In November 2018, the ACLU filed a class action lawsuit in NH federal court asking the court to order the cease of the practice of “psychiatric boarding,” in which mental health patients are held sometimes against their will and without due process in hospital emergency rooms throughout New Hampshire as they await admission to the state psychiatric hospital, often for weeks at a time. This is not only a New Hampshire problem. This is a problem in every state. The hospitals want the practice abolished because, in most cases of severe mental illness, the patient is unemployed and uninsured. There are not enough psychiatric beds to hold the amount of mentally ill consumers.

Many psychiatric patients rely on Medicaid, but due to the Institution for Mental Disease (IMD) exclusion, Medicaid does not cover the cost of care for patients 21 to 64 years of age (when Medicare kicks in) at inpatient psychiatric or addiction treatment facilities with a capacity greater than 16 beds. This rule makes it difficult for states to fund larger inpatient psychiatric hospitals, which further exacerbates the psychiatric boarding crisis.

The emergency rooms (ER) have become the safety net for mental health. The two most common diagnoses at an ER is alcohol abuse and suicidal tendencies. There has been a sharp increase in ER visits for the people suffering from mental health issues in the recent years. Are we as a population growing more depressed?

It is very frustrating to be in a hospital without the allowance to leave. But that is what psychiatric boarding is – patients present to an ER in crisis and because there is no bed for them at a psychiatric hospital, the patient is held at the hospital against their will until a bed opens up. No psychiatric care is rendered at the ER. It is just a waiting game, which is not fun for the people enduring it.

I recently encountered a glimpse into how it feels to be stuck at a hospital without the ability to leave. On a personal level, although not dealing with mental health but with hospitals in general, I recently broke my leg. I underwent surgery and received 6 screws and a plate in my leg. Around Christmas I became extremely ill from an infection in my leg. After I passed out at my home due to an allergic reaction to my medication which caused an epileptic seizure, my husband called EMS and I was transported to the hospital. Because it was the day after Christmas, the staff was light. I was transported to a hospital that had no orthopedic surgeon on call. (Akin to a mental health patient presenting at an ER – there are no psychiatric residents at most hospitals). Because no orthopedic surgeon was on call, I was transported to a larger hospital and underwent emergency surgery for the infection. I stayed at the hospital for 5 of the longest days of my life. Not because I still needed medical treatment, but because the orthopedic surgeon had taken off for vacation between Christmas and New Year’s. Without the orthopedic’s authorization that I could leave the hospital I was stuck there unless I left against medical advice. Finally, at what seemed to be at his leisurely time, the orthopedic surgeon came back to work the afternoon of January 1, 2019, and I was able to leave the hospital… but not without a few choice words from yours truly. I can tell you without any reservation that I was not a stellar patient those last couple days when I felt well enough to leave but there was no doctor present to allow it.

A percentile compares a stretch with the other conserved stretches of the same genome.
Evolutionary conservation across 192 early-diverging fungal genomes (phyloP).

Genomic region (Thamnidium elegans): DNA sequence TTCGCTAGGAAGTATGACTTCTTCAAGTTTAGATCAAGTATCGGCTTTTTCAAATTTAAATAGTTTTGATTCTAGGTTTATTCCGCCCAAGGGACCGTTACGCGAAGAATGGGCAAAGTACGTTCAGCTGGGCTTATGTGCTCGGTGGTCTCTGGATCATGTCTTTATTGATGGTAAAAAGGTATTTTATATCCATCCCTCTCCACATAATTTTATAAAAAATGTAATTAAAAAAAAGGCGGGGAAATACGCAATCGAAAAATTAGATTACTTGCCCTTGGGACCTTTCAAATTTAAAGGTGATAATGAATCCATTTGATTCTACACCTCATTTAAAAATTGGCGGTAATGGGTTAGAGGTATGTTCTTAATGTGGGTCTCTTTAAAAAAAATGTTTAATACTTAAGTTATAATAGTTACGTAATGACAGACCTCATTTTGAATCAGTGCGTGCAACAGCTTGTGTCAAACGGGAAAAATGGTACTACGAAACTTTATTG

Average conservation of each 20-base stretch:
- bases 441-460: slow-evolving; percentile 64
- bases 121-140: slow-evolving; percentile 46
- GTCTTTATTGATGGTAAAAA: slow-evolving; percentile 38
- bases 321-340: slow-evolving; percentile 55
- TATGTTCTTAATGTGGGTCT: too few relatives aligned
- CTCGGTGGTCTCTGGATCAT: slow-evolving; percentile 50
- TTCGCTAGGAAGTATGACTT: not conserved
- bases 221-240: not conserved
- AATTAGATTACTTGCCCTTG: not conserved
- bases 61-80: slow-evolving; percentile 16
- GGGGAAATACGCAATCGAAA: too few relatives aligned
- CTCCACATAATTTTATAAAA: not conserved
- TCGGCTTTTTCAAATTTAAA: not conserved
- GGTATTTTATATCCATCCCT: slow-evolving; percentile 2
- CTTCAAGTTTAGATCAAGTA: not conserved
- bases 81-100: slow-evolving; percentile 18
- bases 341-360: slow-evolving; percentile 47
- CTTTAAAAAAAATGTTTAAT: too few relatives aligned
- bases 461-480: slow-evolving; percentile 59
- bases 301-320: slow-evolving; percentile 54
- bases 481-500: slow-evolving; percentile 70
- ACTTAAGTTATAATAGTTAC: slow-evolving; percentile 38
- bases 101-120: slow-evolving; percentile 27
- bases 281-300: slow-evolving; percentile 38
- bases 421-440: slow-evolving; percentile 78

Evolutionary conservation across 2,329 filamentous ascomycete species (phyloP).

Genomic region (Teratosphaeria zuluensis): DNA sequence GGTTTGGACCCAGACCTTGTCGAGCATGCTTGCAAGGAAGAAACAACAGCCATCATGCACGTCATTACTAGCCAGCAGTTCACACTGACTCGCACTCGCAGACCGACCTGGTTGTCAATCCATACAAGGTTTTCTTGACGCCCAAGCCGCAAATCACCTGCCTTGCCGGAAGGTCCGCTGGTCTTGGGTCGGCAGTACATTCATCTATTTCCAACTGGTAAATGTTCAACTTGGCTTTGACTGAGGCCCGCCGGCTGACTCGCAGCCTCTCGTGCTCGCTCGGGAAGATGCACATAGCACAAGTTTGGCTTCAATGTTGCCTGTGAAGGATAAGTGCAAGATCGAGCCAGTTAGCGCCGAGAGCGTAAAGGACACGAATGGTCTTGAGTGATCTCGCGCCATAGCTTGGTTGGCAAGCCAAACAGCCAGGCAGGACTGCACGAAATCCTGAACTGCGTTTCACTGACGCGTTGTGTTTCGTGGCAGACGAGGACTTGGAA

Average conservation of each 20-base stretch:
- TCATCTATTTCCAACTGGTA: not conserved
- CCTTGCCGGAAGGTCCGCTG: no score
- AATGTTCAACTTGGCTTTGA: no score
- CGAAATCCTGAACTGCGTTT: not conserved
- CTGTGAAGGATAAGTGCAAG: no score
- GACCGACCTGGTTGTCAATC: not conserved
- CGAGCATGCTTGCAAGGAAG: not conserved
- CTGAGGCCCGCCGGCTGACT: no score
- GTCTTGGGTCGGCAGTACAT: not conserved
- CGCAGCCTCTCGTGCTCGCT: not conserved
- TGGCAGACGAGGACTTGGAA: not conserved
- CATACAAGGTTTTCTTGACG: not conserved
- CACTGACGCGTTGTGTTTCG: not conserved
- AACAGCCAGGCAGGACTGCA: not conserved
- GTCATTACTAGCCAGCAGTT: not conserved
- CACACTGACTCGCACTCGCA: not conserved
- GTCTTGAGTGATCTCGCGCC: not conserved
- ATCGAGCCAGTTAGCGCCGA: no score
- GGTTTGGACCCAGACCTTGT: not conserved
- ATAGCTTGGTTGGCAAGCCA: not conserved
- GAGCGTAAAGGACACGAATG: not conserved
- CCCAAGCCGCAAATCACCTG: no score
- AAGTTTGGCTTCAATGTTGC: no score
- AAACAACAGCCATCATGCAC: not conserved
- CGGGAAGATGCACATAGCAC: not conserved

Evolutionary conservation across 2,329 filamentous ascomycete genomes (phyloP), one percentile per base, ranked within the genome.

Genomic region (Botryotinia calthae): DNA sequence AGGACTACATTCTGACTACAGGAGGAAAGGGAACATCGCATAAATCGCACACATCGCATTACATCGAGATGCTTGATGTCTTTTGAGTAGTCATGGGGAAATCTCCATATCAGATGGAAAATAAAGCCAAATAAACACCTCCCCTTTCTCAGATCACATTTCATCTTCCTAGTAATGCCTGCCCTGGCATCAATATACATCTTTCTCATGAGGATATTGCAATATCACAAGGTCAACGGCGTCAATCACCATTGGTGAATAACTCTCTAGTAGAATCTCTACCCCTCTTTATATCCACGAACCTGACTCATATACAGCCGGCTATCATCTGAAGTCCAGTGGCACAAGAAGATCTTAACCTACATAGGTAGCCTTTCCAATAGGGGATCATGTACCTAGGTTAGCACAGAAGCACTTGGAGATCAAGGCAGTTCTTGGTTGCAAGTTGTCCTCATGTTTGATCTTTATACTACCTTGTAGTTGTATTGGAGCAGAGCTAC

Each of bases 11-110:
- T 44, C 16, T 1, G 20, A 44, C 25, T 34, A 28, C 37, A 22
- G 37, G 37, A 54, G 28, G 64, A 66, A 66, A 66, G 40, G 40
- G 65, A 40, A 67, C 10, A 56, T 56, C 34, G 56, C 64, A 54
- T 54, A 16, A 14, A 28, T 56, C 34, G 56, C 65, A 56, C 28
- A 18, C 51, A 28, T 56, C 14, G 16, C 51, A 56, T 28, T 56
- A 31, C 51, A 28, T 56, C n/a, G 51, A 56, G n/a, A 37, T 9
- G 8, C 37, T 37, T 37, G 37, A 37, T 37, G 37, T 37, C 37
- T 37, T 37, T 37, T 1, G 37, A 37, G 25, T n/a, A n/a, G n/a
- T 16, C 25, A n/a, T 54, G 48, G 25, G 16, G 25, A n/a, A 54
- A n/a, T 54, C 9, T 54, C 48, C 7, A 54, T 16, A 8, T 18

I imagine how I felt those last couple days in the hospital is how mentally ill patients feel while they are being held until a bed at a psychiatric unit opens up. It must be so frustrating. It certainly cannot be ameliorating any presenting mental health condition. In my case, I had no mental health issues but once I felt like I was being held against my will, mental health issues started to arise from my anger.

A shortage of psychiatric inpatient beds is a key contributing factor to overcrowded ERs across the nation. Between 1970 and 2006, state and county psychiatric inpatient facilities in the country cut capacity from about 400,000 beds to fewer than 50,000.

A study conducted by Wake Forest University found that ER stays for mental health issues are approximately 3.2 times longer stays than for physical reasons.

ER visits rose by nearly 15% between 2006 and 2014, according to the Healthcare Cost and Utilization Project. Over the same time period, ER visits associated with mental health and substance abuse shot up by nearly 44%.

Hopefully if the NH Hospital Association is successful in its lawsuit, other states will follow suit and file a lawsuit. I am not sure where the mentally ill will go if they do not remain at the ER. Perhaps this lawsuit and others that follow will force states to change the current Medicaid laws that do not allow mental health coverage for those over 21 years old. With the mental health and physical health Americans with Disabilities’ parity laws, I do not know why someone hasn’t challenged the constitutionality of the IMD exclusion.